In fighting HIV, the new plan, which encourages but does not require testing, changes some of the accepted rules. New York state law requires that patients be counseled about HIV before they give consent for a test, a process that typically takes about 20 minutes. The Bronx plan will whittle that process down to five minutes or less in many emergency rooms; studies have shown reducing consent barriers can dramatically increase testing rates. "We can remove a hurdle that doesn't really serve a purpose anymore," says Dr. Donna Futterman, an AIDS specialist at Montefiore Medical Center in the Bronx and one of the initiative's architects. But CitiWide's Meyer and others say those barriers are there for a reason: they ensure that counseling, testing and treatment are comprehensive and humane. "I'm absolutely on board with testing," he says. "But I have real questions about how this is going to work." Adds Carolina Lopez, executive director of New York Harm Reduction Educators: "The whole point of testing is prevention and the counseling piece is what provides people with the tools."

Beyond those concerns, Meyer, who says he learned of the plan just hours before it was announced, seems stung by the Department of Health's parachuting into his trench. "This was presented to us fait accompli," he says. "It was a slap in the face." He also suspects Bronx residents will bristle at the selection of their borough as the first mass-testing site. "There's still a tremendous amount of distrust in minority communities about people from outside coming in and saying, 'This is what's best for you,'" he says. Still, some 50 community-based organizations in the Bronx have signed up to be "initiative partners," and the city says it launched its campaign at the urging of Bronx community groups. Futterman believes that much of the squabbling over the plan is territorial. "AIDS is very politicized," she says. "A lot of people working in HIV/AIDS think they're the only ones who are smart enough to deal with it." Her message for the HIV/AIDS advocacy community: "Don't hold this thing hostage."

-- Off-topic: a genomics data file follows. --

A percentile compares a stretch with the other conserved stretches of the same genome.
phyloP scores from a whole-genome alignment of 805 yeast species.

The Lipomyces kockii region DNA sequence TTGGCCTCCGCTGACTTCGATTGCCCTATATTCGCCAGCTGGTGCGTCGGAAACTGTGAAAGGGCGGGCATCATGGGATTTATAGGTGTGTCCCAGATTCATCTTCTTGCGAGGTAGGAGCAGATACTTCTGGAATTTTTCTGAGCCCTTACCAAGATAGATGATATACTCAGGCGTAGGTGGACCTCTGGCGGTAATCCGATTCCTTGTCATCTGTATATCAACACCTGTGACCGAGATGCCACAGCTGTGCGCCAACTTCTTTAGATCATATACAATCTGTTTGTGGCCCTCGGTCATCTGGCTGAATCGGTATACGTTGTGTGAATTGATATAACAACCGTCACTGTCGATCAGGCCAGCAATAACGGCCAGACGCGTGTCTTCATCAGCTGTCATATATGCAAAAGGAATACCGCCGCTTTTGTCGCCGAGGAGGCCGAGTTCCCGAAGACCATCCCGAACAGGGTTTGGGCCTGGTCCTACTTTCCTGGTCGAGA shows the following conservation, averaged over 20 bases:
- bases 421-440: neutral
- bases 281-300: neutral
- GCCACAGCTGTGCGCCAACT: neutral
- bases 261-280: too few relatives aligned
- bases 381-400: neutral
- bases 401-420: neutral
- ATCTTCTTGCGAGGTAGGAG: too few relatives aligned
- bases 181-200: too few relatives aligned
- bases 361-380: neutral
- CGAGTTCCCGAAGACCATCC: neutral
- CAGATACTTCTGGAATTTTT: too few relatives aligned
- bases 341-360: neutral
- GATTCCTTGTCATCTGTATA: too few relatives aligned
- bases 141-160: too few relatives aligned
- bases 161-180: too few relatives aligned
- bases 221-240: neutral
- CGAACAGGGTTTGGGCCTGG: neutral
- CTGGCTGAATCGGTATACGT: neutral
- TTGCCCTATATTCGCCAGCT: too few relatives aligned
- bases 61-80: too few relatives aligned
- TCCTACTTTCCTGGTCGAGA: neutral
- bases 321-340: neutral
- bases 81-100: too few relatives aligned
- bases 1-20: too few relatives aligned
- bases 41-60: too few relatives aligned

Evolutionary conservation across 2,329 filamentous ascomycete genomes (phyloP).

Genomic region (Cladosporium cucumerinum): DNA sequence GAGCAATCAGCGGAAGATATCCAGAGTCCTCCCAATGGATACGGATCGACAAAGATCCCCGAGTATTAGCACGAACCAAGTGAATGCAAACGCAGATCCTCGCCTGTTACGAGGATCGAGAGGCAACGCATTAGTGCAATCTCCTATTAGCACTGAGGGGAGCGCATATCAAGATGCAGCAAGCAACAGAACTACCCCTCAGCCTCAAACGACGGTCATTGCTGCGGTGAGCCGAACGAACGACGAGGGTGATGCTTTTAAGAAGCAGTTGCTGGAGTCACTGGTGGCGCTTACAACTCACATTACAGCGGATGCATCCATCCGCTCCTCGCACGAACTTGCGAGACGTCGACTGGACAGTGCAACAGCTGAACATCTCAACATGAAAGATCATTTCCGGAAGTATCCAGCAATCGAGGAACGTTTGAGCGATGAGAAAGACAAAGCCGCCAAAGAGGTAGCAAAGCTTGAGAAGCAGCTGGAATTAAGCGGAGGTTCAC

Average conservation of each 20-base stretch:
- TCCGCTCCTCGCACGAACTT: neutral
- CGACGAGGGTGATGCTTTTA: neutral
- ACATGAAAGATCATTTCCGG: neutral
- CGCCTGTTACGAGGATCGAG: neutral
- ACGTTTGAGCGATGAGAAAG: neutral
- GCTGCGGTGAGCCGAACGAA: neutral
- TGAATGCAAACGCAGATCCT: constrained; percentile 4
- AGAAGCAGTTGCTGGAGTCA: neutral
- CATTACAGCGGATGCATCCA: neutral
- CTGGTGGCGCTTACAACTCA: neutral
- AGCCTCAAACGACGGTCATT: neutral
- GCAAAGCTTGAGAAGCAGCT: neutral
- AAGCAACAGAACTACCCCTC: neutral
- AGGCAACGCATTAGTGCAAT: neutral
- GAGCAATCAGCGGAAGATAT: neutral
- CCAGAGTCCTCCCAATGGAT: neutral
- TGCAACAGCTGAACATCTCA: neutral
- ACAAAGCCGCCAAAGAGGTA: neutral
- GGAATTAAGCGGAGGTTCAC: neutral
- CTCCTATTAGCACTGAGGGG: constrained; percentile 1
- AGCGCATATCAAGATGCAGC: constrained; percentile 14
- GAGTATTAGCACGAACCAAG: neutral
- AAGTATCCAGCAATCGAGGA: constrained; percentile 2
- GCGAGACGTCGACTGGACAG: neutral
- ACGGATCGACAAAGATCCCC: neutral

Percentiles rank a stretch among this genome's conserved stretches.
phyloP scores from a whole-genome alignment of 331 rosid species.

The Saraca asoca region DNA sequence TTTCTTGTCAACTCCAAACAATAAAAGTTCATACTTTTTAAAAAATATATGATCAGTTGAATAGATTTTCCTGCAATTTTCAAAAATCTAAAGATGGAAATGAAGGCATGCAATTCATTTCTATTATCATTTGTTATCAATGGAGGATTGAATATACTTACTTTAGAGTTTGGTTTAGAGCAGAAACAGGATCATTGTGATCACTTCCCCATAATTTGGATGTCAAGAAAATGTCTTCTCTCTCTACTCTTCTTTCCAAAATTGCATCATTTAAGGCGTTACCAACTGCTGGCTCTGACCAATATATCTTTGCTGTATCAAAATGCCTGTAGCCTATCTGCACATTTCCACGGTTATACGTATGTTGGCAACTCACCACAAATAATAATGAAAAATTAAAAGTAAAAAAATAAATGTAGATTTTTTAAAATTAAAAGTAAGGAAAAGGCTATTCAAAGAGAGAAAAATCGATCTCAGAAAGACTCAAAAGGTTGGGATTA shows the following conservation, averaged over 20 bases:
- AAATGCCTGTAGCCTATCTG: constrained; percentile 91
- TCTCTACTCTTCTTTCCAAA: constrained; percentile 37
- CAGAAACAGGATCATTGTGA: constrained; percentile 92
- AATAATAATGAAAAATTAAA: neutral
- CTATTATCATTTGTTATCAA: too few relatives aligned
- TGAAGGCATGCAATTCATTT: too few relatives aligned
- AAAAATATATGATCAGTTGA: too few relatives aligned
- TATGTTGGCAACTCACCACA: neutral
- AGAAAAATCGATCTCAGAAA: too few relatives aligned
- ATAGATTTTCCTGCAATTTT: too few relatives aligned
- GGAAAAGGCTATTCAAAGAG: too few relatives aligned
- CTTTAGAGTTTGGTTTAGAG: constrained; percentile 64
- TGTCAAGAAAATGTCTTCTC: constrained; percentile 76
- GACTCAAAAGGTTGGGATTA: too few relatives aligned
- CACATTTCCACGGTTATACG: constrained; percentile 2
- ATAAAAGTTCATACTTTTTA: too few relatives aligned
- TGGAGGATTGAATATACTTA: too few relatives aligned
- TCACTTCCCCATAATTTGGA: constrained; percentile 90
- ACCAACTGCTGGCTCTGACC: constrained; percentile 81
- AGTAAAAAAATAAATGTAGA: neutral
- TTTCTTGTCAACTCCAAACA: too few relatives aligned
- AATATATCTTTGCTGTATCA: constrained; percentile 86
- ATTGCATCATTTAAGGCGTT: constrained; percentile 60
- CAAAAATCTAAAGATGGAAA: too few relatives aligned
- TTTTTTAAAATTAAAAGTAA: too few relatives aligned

What's not in dispute is that too many Bronx residents are succumbing to AIDS. In part, that's because they're not aware they have it. City officials say about 250,000 out of the Bronx's 850,000 adult residents have never been tested. Manhattan's rate of AIDS infection — 82 per 100,000, to the Bronx's 75 — is the highest among the city's five boroughs, but the Bronx has the highest fatality rate from the disease. "That's a damning indictment of our system," Frieden told TIME. "We're failing to get people tested during the time that they are without symptoms and during the time when they may be infecting other people." The city has high hopes the testing plan will help stem that tide. But it'll have better luck if it can wrangle full support from community groups like CitiWide, whose deep roots in the borough provide access to the at-risk population the plan hopes to reach. Its supporters are hopeful, but realistic. "Changing paradigms is hard," Futterman says, "and this is a paradigm shift."

— With reporting by Alyssa Fetini